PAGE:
Europe & Africa Market Update 24 Nov 2023
Regional bunker benchmarks have moved in mixed directions, and bunkering has resumed in Malta this morning after remaining suspended for a day due to bad weather.
PHOTO: Cruise ship in the Port of Gibraltar. Getty Images
Changes on the day to 09.00 GMT today:
- VLSFO prices up in Durban ($1/mt), and down in Gibraltar ($13/mt) and Rotterdam ($7/mt)
- LSMGO prices up in Gibraltar ($2/mt), and steady in Rotterdam and Durban
- HSFO prices steady in Rotterdam, and down in Gibraltar ($6/mt)
Rotterdam’s HSFO and LSMGO prices remained unchanged in the past day. Supply of HSFO has improved slightly in the ARA hub, with recommended lead times of 5-7 days - down from 7-9 days at the start of this week, a trader says. Some suppliers in the ARA can provide HSFO for prompt deliveries as well, the trader adds.
LSMGO supply is said to be normal in Rotterdam and in the wider ARA hub.
Rotterdam's VLSFO price has decreased some in the past day. This has narrowed the port's Hi5 spread from $111/mt to $104/mt now. Recommended lead times for both LSMGO and VLSFO grades are around 3-5 days, a source says.
Supply of all bunker fuel grades is normal in Gibraltar, according to a trader. Lead times of 4-6 days are recommended for HSFO. LSMGO and VLSFO deliveries require lead times of 3-5 days.
Minimal congestion has been reported in Gibraltar and Algeciras today, according to port agent MH Bland. One supplier in Algeciras is experiencing delays of 12-24 hours today, MH Bland says. Strong winds are forecast to hit Algeciras later today.
Meanwhile, bunker operations have resumed in Malta this morning after being suspended yesterday. Strong winds of up to 28 knots are forecast in the region on Saturday, MH Bland says.
The front-month ICE Brent contract has inched $0.19/bbl higher on the day, to $81.57/bbl at 09.00 GMT.
Brent futures contract have gained 1% over the past week, as the benchmark holds its ground amid market uncertainty.
Russian Deputy Prime Minister Alexander Novak considers the current oil price level to be an "objective reflection" of the balanced market, according to Russia’s state agency TASS. OPEC+ members will discuss the output policy for next year on 30 November.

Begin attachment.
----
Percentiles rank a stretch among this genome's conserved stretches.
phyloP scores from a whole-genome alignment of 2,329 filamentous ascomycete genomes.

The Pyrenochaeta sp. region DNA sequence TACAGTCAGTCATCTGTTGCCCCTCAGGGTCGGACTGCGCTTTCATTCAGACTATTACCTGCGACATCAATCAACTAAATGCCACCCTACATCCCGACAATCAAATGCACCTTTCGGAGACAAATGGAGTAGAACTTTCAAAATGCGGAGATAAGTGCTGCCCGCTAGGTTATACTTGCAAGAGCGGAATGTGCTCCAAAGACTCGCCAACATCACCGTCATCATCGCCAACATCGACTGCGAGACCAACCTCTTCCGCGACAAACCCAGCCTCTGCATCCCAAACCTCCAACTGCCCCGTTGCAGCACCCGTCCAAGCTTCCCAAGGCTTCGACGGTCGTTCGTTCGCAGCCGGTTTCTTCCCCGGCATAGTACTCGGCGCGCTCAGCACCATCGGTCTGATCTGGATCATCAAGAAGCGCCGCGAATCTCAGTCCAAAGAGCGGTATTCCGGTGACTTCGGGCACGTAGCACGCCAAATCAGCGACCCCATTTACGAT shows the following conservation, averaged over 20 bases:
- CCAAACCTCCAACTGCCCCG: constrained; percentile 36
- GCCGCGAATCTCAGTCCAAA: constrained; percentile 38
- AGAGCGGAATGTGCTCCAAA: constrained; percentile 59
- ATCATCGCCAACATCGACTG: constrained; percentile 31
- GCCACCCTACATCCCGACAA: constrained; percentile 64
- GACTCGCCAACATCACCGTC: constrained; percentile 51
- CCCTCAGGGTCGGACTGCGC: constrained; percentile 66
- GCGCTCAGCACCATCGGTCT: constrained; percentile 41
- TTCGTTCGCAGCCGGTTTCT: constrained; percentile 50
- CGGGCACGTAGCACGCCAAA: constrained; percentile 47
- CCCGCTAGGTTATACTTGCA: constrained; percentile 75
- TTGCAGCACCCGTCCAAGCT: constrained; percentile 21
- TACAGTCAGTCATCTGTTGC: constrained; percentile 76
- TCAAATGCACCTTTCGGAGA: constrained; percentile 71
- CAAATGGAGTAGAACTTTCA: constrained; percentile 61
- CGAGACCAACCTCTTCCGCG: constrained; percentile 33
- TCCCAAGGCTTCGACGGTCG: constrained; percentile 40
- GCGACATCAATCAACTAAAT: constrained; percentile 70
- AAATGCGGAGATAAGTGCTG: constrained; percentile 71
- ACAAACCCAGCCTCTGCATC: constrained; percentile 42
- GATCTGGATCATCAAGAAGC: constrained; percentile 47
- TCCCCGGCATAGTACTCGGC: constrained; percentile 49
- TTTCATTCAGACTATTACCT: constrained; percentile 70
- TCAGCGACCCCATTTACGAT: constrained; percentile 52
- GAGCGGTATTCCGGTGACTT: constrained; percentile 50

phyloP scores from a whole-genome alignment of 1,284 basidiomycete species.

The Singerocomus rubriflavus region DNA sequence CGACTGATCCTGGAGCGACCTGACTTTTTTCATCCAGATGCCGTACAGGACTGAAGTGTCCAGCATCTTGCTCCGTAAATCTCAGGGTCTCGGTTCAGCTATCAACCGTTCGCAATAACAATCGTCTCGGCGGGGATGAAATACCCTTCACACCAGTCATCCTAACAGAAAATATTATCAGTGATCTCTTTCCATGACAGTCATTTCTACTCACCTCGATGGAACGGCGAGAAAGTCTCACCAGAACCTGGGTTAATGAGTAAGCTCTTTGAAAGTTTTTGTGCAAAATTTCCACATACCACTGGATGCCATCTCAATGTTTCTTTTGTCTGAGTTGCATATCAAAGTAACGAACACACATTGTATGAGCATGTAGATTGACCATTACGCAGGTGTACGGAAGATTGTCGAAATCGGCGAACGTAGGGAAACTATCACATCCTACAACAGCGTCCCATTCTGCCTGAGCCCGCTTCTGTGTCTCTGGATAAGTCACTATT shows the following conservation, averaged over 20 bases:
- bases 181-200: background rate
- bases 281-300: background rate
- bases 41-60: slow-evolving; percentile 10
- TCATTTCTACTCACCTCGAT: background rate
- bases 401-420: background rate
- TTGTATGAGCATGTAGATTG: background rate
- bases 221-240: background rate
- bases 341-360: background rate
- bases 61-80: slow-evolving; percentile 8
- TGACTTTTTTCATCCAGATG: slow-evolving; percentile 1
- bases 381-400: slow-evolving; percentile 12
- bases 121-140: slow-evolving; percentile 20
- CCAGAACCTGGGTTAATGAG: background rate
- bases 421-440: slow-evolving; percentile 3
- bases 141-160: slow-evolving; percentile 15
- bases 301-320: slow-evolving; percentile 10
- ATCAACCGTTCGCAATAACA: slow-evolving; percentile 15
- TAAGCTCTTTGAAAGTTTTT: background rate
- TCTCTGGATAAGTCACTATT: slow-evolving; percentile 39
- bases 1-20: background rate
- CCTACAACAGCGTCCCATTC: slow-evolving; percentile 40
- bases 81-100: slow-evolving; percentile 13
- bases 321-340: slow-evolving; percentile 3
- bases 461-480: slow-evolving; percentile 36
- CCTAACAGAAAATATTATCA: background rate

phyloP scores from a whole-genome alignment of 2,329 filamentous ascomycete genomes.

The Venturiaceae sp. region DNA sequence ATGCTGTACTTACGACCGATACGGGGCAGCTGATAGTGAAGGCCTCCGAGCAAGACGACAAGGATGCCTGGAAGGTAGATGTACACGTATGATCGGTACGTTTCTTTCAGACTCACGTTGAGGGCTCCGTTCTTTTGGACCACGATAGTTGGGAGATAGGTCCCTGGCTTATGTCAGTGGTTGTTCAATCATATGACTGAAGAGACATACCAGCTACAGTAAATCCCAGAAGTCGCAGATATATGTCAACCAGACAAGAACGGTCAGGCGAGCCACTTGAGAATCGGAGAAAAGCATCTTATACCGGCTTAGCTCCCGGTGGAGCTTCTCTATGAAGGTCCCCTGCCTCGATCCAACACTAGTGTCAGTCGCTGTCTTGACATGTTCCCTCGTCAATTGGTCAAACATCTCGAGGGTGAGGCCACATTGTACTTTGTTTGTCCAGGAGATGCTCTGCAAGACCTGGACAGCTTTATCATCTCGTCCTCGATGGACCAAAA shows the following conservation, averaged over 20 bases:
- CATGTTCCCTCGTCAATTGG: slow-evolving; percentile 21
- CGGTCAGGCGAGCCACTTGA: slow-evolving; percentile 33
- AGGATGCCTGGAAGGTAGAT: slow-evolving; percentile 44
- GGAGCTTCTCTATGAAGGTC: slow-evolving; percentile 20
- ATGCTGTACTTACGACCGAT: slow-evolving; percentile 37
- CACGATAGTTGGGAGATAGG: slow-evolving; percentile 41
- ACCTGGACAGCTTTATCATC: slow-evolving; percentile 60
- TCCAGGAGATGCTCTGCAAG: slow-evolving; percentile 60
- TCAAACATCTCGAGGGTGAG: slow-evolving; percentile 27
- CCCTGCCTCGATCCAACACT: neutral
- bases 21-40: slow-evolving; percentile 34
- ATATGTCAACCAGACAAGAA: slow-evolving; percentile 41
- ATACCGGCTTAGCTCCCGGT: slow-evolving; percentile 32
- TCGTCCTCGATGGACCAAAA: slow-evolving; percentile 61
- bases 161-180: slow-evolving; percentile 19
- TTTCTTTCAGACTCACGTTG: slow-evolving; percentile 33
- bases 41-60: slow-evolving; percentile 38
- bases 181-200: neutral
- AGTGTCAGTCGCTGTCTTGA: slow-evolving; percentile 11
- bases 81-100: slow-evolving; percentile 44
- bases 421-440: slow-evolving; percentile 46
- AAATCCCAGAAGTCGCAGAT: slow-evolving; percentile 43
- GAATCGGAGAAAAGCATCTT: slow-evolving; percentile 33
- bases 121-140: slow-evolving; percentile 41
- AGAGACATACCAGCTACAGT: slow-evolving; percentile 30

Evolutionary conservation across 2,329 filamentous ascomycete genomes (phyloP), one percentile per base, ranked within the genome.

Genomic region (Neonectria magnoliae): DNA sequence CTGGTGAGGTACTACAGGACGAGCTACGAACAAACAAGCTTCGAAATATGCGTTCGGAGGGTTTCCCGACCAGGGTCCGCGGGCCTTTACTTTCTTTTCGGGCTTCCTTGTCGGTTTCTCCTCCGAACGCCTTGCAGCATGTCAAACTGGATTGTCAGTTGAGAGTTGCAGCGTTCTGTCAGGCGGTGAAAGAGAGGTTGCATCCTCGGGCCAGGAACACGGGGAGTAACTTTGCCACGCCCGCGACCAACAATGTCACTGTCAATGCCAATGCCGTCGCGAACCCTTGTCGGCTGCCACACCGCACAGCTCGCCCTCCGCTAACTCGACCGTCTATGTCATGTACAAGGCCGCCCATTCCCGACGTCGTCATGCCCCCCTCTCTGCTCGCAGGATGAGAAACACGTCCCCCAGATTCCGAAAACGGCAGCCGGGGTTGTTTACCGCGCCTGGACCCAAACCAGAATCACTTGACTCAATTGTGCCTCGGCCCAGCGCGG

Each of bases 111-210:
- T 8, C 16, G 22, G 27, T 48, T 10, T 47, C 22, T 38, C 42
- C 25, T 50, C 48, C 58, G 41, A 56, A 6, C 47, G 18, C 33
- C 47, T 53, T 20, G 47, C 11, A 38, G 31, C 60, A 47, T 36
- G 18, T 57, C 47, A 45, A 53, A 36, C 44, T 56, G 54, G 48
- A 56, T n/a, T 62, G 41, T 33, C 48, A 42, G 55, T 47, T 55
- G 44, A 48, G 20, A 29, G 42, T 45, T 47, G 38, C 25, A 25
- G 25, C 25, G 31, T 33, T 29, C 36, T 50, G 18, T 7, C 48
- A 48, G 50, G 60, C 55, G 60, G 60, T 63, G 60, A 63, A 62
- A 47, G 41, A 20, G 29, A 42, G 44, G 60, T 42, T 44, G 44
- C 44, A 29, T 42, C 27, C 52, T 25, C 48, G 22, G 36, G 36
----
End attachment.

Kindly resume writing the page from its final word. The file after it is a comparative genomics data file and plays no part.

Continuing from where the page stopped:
Six producers in the Gulf of Mexico have shut down 61,165 b/d of oil production following a leak from an underwater oil pipeline off the Louisiana coast, Reuters reported citing the Coast Guard. This accounts for 3% of US offshore oil production, according to Reuters. The source of the estimated 1.1-million-gallon leak (26,190 bbls) has not yet been identified.
Reports of a standoff between Saudi Arabia and other OPEC members over production levels and targets have increased anxiety in the market.
Nigeria, Angola, and Congo may be involved in the disagreement since their 2024 production targets were cut earlier this year, according to Warren Patterson, ING's head of commodities strategy. Their targets for 2024 were to be reviewed by the end of this year and possibly raised as these countries wanted to increase their output levels. But the revision of targets has not happened yet, Patterson noted. Currently, Angola and Congo are producing below their previously fixed 2024 production targets. However, Nigeria has overshot its 2024 target with 1.49 million b/d output, he said.
Other OPEC members Iran, Venezuela and the UAE are also planning to ramp up their production levels in the coming months.
Although their individual output increases are likely to be modest, especially when compared to Saudi Arabia's output, their combined production increase can still add a substantial amount of crude oil to the market in the near future.
OPEC member Libya has successfully exported its first shipment of 600,000 bbls of crude oil from the Erawin oil field in the Murzuq basin, according to Libya's National Oil Corporation. Any additional supply in the market amidst concerns of oversupply can put a downward pressure on Brent.
By Manjula Nair and Konica Bhatt
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